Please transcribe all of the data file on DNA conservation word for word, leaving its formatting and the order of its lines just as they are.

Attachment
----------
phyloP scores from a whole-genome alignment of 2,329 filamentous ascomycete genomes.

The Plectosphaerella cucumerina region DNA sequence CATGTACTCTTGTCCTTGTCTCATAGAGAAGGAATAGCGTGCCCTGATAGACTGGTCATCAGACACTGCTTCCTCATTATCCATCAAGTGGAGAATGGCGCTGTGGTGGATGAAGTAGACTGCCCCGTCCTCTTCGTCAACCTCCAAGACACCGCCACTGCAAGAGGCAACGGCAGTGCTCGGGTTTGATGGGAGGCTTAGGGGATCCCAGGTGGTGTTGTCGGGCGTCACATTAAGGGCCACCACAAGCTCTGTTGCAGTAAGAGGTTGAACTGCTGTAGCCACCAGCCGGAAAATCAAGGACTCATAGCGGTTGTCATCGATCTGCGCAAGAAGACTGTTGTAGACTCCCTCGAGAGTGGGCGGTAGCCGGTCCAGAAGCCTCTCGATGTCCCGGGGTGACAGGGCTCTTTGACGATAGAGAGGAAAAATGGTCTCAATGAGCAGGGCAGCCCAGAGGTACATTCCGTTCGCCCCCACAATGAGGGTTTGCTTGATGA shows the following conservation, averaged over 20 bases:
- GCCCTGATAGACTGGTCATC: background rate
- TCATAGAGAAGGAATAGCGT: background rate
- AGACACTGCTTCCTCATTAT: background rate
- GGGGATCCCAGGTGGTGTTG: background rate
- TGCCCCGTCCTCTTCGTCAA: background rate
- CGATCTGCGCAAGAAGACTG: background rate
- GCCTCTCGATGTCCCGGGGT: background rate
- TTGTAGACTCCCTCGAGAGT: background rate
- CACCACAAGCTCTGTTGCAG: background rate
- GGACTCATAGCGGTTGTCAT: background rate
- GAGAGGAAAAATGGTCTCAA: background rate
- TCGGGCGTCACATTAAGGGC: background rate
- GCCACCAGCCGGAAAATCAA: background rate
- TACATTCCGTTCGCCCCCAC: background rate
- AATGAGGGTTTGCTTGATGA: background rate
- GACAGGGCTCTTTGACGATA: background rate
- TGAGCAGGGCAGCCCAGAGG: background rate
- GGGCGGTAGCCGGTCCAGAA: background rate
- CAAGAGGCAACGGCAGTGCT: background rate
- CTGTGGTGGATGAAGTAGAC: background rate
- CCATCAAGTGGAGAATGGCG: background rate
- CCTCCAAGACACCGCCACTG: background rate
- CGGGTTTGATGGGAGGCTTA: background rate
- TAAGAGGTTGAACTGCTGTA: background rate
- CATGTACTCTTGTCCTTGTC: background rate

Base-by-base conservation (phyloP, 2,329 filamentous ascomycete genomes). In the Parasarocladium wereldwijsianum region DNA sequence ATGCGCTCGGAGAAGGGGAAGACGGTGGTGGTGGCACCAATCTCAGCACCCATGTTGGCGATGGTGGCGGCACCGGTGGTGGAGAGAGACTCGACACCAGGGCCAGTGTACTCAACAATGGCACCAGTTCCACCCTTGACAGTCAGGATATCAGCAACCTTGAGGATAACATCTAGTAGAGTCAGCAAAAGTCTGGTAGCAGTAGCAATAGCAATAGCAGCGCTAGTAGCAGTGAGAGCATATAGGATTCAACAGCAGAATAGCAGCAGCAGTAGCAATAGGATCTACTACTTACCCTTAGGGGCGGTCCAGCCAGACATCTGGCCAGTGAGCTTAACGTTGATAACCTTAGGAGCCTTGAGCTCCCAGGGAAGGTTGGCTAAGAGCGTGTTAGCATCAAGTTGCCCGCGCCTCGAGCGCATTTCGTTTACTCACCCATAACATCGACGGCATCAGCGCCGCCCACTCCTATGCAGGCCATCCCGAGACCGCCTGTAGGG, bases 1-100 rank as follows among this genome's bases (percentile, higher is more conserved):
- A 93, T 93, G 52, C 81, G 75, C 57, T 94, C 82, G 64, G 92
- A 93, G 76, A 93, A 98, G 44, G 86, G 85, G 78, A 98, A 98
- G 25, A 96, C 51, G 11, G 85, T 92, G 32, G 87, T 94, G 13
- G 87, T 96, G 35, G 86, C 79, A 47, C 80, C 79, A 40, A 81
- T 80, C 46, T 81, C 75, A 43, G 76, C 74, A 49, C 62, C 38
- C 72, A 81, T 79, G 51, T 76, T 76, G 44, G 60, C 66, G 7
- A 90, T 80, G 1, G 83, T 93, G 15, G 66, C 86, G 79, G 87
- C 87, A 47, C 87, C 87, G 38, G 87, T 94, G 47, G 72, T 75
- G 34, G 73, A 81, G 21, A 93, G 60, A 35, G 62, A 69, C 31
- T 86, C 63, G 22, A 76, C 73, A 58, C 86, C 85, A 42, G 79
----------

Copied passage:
phyloP scores from a whole-genome alignment of 2,329 filamentous ascomycete genomes.

The Plectosphaerella cucumerina region DNA sequence CATGTACTCTTGTCCTTGTCTCATAGAGAAGGAATAGCGTGCCCTGATAGACTGGTCATCAGACACTGCTTCCTCATTATCCATCAAGTGGAGAATGGCGCTGTGGTGGATGAAGTAGACTGCCCCGTCCTCTTCGTCAACCTCCAAGACACCGCCACTGCAAGAGGCAACGGCAGTGCTCGGGTTTGATGGGAGGCTTAGGGGATCCCAGGTGGTGTTGTCGGGCGTCACATTAAGGGCCACCACAAGCTCTGTTGCAGTAAGAGGTTGAACTGCTGTAGCCACCAGCCGGAAAATCAAGGACTCATAGCGGTTGTCATCGATCTGCGCAAGAAGACTGTTGTAGACTCCCTCGAGAGTGGGCGGTAGCCGGTCCAGAAGCCTCTCGATGTCCCGGGGTGACAGGGCTCTTTGACGATAGAGAGGAAAAATGGTCTCAATGAGCAGGGCAGCCCAGAGGTACATTCCGTTCGCCCCCACAATGAGGGTTTGCTTGATGA shows the following conservation, averaged over 20 bases:
- GCCCTGATAGACTGGTCATC: background rate
- TCATAGAGAAGGAATAGCGT: background rate
- AGACACTGCTTCCTCATTAT: background rate
- GGGGATCCCAGGTGGTGTTG: background rate
- TGCCCCGTCCTCTTCGTCAA: background rate
- CGATCTGCGCAAGAAGACTG: background rate
- GCCTCTCGATGTCCCGGGGT: background rate
- TTGTAGACTCCCTCGAGAGT: background rate
- CACCACAAGCTCTGTTGCAG: background rate
- GGACTCATAGCGGTTGTCAT: background rate
- GAGAGGAAAAATGGTCTCAA: background rate
- TCGGGCGTCACATTAAGGGC: background rate
- GCCACCAGCCGGAAAATCAA: background rate
- TACATTCCGTTCGCCCCCAC: background rate
- AATGAGGGTTTGCTTGATGA: background rate
- GACAGGGCTCTTTGACGATA: background rate
- TGAGCAGGGCAGCCCAGAGG: background rate
- GGGCGGTAGCCGGTCCAGAA: background rate
- CAAGAGGCAACGGCAGTGCT: background rate
- CTGTGGTGGATGAAGTAGAC: background rate
- CCATCAAGTGGAGAATGGCG: background rate
- CCTCCAAGACACCGCCACTG: background rate
- CGGGTTTGATGGGAGGCTTA: background rate
- TAAGAGGTTGAACTGCTGTA: background rate
- CATGTACTCTTGTCCTTGTC: background rate

Base-by-base conservation (phyloP, 2,329 filamentous ascomycete genomes). In the Parasarocladium wereldwijsianum region DNA sequence ATGCGCTCGGAGAAGGGGAAGACGGTGGTGGTGGCACCAATCTCAGCACCCATGTTGGCGATGGTGGCGGCACCGGTGGTGGAGAGAGACTCGACACCAGGGCCAGTGTACTCAACAATGGCACCAGTTCCACCCTTGACAGTCAGGATATCAGCAACCTTGAGGATAACATCTAGTAGAGTCAGCAAAAGTCTGGTAGCAGTAGCAATAGCAATAGCAGCGCTAGTAGCAGTGAGAGCATATAGGATTCAACAGCAGAATAGCAGCAGCAGTAGCAATAGGATCTACTACTTACCCTTAGGGGCGGTCCAGCCAGACATCTGGCCAGTGAGCTTAACGTTGATAACCTTAGGAGCCTTGAGCTCCCAGGGAAGGTTGGCTAAGAGCGTGTTAGCATCAAGTTGCCCGCGCCTCGAGCGCATTTCGTTTACTCACCCATAACATCGACGGCATCAGCGCCGCCCACTCCTATGCAGGCCATCCCGAGACCGCCTGTAGGG, bases 1-100 rank as follows among this genome's bases (percentile, higher is more conserved):
- A 93, T 93, G 52, C 81, G 75, C 57, T 94, C 82, G 64, G 92
- A 93, G 76, A 93, A 98, G 44, G 86, G 85, G 78, A 98, A 98
- G 25, A 96, C 51, G 11, G 85, T 92, G 32, G 87, T 94, G 13
- G 87, T 96, G 35, G 86, C 79, A 47, C 80, C 79, A 40, A 81
- T 80, C 46, T 81, C 75, A 43, G 76, C 74, A 49, C 62, C 38
- C 72, A 81, T 79, G 51, T 76, T 76, G 44, G 60, C 66, G 7
- A 90, T 80, G 1, G 83, T 93, G 15, G 66, C 86, G 79, G 87
- C 87, A 47, C 87, C 87, G 38, G 87, T 94, G 47, G 72, T 75
- G 34, G 73, A 81, G 21, A 93, G 60, A 35, G 62, A 69, C 31
- T 86, C 63, G 22, A 76, C 73, A 58, C 86, C 85, A 42, G 79